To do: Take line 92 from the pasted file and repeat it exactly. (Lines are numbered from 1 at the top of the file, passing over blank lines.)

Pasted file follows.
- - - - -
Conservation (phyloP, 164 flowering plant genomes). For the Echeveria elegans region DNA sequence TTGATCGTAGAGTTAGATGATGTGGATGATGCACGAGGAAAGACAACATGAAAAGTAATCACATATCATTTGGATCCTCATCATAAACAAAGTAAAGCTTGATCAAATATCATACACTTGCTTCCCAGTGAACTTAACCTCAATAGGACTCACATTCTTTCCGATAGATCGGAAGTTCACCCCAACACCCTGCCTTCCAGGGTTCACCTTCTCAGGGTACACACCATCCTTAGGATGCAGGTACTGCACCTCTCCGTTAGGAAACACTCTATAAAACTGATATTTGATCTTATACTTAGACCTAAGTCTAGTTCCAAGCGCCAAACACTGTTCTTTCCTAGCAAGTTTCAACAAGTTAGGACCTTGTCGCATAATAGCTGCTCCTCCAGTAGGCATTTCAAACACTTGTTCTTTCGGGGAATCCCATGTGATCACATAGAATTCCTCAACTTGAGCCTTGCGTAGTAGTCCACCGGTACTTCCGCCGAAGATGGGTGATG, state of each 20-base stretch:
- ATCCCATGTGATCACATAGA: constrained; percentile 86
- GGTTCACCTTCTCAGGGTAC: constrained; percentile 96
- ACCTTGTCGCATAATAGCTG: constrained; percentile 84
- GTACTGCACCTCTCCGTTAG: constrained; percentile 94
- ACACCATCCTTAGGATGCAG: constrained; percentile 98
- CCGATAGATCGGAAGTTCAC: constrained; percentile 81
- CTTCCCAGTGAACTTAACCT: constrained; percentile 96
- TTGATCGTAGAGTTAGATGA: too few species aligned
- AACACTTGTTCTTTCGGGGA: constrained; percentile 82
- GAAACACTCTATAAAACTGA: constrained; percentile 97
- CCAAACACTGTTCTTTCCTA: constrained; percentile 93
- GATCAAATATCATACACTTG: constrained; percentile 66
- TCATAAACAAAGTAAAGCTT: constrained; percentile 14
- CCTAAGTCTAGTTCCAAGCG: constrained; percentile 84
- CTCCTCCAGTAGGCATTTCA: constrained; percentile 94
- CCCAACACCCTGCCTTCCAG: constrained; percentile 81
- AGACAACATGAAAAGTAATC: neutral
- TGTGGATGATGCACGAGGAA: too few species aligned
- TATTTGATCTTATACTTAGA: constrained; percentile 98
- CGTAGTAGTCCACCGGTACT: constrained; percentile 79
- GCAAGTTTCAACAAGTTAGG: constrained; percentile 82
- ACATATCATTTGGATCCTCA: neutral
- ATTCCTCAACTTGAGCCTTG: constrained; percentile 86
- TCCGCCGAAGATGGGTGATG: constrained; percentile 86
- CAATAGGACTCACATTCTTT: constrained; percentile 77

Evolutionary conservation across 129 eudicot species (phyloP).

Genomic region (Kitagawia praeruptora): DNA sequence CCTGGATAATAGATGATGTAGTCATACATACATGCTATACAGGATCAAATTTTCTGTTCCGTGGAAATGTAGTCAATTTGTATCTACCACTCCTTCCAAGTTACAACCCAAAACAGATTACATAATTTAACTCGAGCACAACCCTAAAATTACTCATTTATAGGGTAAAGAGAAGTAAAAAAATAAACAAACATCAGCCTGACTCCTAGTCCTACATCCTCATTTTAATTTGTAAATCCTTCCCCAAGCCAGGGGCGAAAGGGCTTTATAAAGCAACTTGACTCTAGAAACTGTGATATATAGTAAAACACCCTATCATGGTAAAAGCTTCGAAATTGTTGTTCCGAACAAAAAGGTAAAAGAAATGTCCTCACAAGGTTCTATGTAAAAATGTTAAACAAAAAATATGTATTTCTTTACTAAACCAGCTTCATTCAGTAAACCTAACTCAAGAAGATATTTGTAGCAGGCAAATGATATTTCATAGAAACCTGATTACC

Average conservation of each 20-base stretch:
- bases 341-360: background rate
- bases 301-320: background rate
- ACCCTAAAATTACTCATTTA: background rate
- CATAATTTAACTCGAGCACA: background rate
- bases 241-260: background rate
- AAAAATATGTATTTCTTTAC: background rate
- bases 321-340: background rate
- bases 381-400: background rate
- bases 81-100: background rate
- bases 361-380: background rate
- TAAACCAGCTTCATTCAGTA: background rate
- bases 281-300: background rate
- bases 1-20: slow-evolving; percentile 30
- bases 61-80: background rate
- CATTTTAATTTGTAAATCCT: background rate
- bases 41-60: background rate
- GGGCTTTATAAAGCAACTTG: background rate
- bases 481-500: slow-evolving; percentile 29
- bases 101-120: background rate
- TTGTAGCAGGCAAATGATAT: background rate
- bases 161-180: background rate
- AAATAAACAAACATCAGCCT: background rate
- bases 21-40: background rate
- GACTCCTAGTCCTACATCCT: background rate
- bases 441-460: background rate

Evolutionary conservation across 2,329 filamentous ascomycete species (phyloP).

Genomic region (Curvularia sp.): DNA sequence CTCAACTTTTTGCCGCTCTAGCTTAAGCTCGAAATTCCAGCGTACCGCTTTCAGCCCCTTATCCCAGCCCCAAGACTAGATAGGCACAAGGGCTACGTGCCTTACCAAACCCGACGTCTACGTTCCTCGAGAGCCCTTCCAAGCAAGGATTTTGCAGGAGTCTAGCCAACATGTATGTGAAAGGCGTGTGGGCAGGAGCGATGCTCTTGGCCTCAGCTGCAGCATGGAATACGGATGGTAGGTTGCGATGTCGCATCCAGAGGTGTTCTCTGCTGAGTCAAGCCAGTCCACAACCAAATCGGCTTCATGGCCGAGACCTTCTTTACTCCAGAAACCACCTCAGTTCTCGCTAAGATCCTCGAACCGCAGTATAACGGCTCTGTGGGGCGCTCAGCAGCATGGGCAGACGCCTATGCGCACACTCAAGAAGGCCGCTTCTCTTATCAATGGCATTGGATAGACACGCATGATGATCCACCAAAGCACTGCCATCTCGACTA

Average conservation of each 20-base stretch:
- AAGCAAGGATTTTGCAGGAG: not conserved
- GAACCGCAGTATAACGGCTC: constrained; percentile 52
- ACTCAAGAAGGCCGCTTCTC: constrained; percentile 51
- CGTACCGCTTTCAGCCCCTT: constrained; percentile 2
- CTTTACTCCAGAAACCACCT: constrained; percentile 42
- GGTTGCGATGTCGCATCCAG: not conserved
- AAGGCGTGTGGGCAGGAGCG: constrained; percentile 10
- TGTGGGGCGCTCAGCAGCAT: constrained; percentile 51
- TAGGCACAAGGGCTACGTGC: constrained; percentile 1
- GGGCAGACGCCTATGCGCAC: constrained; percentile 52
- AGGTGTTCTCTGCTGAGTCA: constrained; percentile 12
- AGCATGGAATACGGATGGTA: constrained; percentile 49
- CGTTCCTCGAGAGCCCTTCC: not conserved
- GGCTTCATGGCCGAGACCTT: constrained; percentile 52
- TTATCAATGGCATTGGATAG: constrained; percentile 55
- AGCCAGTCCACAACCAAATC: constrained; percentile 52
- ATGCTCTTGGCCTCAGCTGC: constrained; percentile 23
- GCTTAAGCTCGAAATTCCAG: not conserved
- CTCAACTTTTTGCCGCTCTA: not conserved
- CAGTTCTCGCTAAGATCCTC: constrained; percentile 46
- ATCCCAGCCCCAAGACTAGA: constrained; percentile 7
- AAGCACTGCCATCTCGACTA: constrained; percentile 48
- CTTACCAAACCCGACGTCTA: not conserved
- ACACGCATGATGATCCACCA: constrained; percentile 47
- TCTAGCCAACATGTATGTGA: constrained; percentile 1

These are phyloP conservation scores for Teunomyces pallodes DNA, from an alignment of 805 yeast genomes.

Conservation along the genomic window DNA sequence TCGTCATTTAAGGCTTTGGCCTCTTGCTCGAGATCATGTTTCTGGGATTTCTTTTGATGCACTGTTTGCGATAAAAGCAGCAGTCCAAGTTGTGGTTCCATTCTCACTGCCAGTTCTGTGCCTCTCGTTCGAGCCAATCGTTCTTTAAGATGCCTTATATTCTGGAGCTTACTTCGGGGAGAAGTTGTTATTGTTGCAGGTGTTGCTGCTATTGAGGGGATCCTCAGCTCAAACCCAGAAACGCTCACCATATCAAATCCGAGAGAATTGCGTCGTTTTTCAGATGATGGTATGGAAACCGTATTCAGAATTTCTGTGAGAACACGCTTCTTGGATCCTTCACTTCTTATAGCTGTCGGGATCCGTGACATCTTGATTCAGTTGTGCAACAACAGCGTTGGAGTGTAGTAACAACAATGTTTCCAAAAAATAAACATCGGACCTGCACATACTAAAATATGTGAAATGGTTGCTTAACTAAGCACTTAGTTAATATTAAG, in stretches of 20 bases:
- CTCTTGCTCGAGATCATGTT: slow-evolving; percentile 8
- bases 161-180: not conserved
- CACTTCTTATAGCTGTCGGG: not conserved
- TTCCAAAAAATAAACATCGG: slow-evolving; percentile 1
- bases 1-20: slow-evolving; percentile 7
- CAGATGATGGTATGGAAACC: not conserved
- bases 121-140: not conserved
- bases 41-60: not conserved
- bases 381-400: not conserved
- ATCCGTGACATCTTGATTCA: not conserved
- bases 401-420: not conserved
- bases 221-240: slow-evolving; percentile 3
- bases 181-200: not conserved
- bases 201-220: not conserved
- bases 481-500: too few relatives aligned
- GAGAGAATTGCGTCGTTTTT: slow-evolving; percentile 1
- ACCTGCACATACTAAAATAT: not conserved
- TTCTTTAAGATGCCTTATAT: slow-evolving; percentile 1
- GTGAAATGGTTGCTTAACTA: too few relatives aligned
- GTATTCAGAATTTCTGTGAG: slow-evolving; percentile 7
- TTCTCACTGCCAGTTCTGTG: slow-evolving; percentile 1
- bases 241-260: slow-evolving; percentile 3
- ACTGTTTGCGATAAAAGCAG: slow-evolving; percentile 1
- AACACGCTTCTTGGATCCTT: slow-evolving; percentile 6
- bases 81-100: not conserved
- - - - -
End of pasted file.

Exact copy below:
- bases 41-60: not conserved